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Execution Index

Total Executions*
United States (38 states): 700
The South (14 states): 568
North Carolina: 18
*since 1977, when the U.S. Supreme Court again allowed states to apply death sentences

N.C. Governors' Records
Mike Easley
Clemency granted: 0
Clemency denied: 2*

Jim Hunt (1977-1985, 1993-2000)
Clemency granted: 2
Clemency denied: 14

Jim Martin (1985-1993)
Clemency granted: 1
Clemency denied: 2

* Easley denied clemency in the case of Ernest McCarver, whose execution has since been stayed by the U.S. Supreme Court

Fisher's Crime
First-degree murder

Strongest Case for Clemency
With effective representation, there's a good chance Fisher would have been given a life sentence by his jury, rather than a death sentence. Mitigating factors in his case, especially a statement by his victim that he'd never been violent prior to the day of the crime, were never put before his jury.

Method of Execution
Lethal injection or thiopental sodium and procuonium bromide (Pavulon), which induces sleep and then stops all muscle action, including breathing.

Time of Execution
Friday, March 9, 2 a.m.

Final Meal
Prisoners can choose a final meal, served about eight hours prior to the execution.

"Appropriately trained" volunteers work anonymously behind a curtain. Three inject syringes into IV tubes. Only one contains the lethal solution. The volunteers do not know which one.

Official witnesses, named by Forsyth County law enforcement officials, include Forsyth County Sheriff Ronald Barker and his wife, Patricia; Winston-Salem Police Officer Mike Rowe, and three representatives of the county district attorney's office. Five media witnesses include three reporters from the Winston-Salem area, Estes Thompson of the Associated Press and Matthew Eisley of The News and Observer. Angela Johnson's relatives chose not to be witnesses. Witnesses representing Willie Fisher weren't named at press time.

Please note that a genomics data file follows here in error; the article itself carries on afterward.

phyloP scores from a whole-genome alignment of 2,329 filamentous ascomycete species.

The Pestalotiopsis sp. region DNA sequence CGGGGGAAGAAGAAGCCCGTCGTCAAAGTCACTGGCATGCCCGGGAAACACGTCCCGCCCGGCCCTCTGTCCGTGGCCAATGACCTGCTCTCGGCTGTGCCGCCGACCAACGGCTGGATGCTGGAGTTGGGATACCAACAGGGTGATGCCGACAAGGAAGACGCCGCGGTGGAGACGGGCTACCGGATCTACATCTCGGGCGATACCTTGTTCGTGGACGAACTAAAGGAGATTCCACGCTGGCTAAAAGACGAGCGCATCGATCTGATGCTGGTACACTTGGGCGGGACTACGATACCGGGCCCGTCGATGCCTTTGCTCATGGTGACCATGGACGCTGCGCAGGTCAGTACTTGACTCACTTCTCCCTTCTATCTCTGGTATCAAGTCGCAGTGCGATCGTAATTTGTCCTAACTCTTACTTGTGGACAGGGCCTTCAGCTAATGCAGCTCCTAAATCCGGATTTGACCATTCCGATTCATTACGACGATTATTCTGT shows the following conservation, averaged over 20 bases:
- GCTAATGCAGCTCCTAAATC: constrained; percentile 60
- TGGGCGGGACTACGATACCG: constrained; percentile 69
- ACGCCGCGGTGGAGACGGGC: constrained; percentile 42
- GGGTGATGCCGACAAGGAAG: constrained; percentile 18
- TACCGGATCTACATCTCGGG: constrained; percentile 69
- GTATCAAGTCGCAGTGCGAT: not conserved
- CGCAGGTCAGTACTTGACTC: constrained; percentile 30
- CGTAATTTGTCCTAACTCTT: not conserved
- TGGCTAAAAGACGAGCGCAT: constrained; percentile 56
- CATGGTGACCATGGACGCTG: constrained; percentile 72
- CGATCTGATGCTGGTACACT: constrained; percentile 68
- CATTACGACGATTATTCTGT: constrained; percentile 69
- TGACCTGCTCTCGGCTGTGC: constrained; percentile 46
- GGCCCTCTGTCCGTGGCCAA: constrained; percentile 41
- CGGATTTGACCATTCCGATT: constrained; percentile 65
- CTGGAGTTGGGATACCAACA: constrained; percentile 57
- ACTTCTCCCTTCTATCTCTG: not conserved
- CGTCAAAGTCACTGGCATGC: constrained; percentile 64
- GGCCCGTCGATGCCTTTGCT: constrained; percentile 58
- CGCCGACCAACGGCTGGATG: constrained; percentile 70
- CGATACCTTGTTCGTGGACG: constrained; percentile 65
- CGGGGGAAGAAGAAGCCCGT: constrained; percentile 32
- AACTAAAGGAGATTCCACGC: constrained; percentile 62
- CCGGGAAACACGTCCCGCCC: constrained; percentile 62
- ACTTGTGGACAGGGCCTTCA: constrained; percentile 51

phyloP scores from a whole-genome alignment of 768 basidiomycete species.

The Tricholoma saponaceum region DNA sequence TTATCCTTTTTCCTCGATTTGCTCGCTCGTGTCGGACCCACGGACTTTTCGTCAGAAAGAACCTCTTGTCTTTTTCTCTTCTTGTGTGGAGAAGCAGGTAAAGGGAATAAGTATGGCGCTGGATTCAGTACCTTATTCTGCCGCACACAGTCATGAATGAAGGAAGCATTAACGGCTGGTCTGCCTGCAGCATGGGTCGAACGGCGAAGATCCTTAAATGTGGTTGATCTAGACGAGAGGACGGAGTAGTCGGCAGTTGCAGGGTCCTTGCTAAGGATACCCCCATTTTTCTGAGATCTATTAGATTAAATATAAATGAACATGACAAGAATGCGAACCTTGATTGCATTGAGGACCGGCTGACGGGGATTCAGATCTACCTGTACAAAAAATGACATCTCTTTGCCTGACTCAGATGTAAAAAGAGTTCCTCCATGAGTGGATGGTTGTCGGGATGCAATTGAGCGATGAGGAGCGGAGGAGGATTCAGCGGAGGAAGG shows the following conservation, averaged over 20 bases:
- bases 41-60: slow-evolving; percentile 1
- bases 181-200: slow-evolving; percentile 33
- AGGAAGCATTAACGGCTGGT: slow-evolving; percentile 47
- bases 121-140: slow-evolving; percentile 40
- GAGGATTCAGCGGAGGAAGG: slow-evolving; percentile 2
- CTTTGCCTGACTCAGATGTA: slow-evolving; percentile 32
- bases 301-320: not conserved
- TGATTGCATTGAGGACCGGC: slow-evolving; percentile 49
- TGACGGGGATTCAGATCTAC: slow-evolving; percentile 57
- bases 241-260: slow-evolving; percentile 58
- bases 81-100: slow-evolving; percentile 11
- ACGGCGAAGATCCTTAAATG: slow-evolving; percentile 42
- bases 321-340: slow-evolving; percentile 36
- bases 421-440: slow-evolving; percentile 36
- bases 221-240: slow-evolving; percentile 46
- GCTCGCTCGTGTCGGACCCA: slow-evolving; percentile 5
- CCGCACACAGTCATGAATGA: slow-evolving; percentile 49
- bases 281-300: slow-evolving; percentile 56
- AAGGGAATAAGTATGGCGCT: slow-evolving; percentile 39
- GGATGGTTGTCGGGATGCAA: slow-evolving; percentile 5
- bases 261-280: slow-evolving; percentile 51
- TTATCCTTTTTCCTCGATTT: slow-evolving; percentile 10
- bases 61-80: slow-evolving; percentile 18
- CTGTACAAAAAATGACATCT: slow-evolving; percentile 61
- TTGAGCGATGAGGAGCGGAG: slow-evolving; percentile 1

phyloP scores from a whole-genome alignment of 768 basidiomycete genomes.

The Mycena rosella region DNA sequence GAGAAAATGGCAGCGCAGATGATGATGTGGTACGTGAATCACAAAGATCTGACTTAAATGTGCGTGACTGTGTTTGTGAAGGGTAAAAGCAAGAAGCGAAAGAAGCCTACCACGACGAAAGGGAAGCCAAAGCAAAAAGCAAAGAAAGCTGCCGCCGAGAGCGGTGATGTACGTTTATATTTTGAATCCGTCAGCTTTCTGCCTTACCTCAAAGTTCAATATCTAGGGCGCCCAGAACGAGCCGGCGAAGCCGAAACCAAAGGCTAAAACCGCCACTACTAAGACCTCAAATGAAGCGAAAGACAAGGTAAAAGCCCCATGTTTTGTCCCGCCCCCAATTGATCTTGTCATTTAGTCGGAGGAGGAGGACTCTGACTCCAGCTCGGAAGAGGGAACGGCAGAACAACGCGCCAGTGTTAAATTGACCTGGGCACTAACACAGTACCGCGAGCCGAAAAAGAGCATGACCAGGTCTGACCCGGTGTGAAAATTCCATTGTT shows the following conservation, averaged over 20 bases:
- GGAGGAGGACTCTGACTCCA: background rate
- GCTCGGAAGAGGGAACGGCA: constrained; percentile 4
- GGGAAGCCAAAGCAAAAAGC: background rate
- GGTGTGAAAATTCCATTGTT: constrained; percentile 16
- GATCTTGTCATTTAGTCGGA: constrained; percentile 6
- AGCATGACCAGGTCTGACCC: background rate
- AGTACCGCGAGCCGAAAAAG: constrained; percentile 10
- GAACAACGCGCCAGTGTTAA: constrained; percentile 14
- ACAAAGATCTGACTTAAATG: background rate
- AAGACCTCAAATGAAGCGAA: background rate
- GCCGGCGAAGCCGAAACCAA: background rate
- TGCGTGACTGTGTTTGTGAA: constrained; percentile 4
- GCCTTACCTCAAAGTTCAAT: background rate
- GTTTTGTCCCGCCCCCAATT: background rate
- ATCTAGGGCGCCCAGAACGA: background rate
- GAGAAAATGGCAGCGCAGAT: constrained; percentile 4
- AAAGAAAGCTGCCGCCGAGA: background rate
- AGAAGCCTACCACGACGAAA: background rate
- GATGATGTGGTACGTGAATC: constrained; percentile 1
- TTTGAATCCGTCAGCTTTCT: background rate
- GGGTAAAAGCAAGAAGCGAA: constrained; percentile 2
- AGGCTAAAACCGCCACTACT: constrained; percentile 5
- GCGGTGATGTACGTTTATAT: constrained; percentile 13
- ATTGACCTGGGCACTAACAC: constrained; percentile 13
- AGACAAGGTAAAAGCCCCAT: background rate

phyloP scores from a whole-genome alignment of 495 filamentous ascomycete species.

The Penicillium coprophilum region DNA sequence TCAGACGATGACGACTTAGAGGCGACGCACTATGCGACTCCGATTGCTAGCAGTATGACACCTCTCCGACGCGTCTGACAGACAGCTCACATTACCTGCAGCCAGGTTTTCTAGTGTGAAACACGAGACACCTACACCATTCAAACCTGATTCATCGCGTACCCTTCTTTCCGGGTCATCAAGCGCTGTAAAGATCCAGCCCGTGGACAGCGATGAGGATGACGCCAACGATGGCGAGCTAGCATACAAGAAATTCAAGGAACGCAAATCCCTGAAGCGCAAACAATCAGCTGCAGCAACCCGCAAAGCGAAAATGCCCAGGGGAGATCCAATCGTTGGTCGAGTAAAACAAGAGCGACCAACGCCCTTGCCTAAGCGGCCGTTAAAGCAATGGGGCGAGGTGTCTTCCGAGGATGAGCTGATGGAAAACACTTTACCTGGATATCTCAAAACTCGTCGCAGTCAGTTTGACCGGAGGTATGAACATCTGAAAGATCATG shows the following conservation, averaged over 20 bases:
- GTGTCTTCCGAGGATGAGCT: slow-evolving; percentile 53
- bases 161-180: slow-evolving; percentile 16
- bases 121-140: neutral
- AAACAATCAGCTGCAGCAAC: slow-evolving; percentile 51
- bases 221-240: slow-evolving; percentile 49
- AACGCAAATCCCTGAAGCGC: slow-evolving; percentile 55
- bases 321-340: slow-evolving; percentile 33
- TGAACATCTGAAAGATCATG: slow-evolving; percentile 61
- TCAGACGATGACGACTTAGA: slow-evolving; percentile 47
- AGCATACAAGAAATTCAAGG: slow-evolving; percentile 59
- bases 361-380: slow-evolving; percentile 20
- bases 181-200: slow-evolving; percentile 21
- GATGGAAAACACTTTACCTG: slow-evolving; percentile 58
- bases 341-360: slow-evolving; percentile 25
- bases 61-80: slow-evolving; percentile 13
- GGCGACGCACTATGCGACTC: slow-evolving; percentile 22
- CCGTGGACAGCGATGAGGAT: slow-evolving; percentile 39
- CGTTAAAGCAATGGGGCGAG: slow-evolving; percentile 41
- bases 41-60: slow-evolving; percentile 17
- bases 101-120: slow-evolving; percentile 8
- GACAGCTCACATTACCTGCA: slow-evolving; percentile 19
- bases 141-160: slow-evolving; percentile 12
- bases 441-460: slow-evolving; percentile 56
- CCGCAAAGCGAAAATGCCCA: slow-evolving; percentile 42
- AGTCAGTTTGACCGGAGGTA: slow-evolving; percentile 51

Fisher is survived by eight brothers and sisters and by his son, Willie Fisher Jr.

Cost to N.C. Taxpayers
About $3 million, based on figures from the Death Penalty Information Center in Washington and from a 1993 study of North Carolina cases by Duke University's Terry Sanford Institute for Public Policy, which estimated that murder cases ending in executions cost $2.1 million more than those resulting in sentences of life imprisonment.

Still on N.C. Death Row
Men: 207
Women: 6
African American: 120
Native American: 9
White: 81
Other: 3

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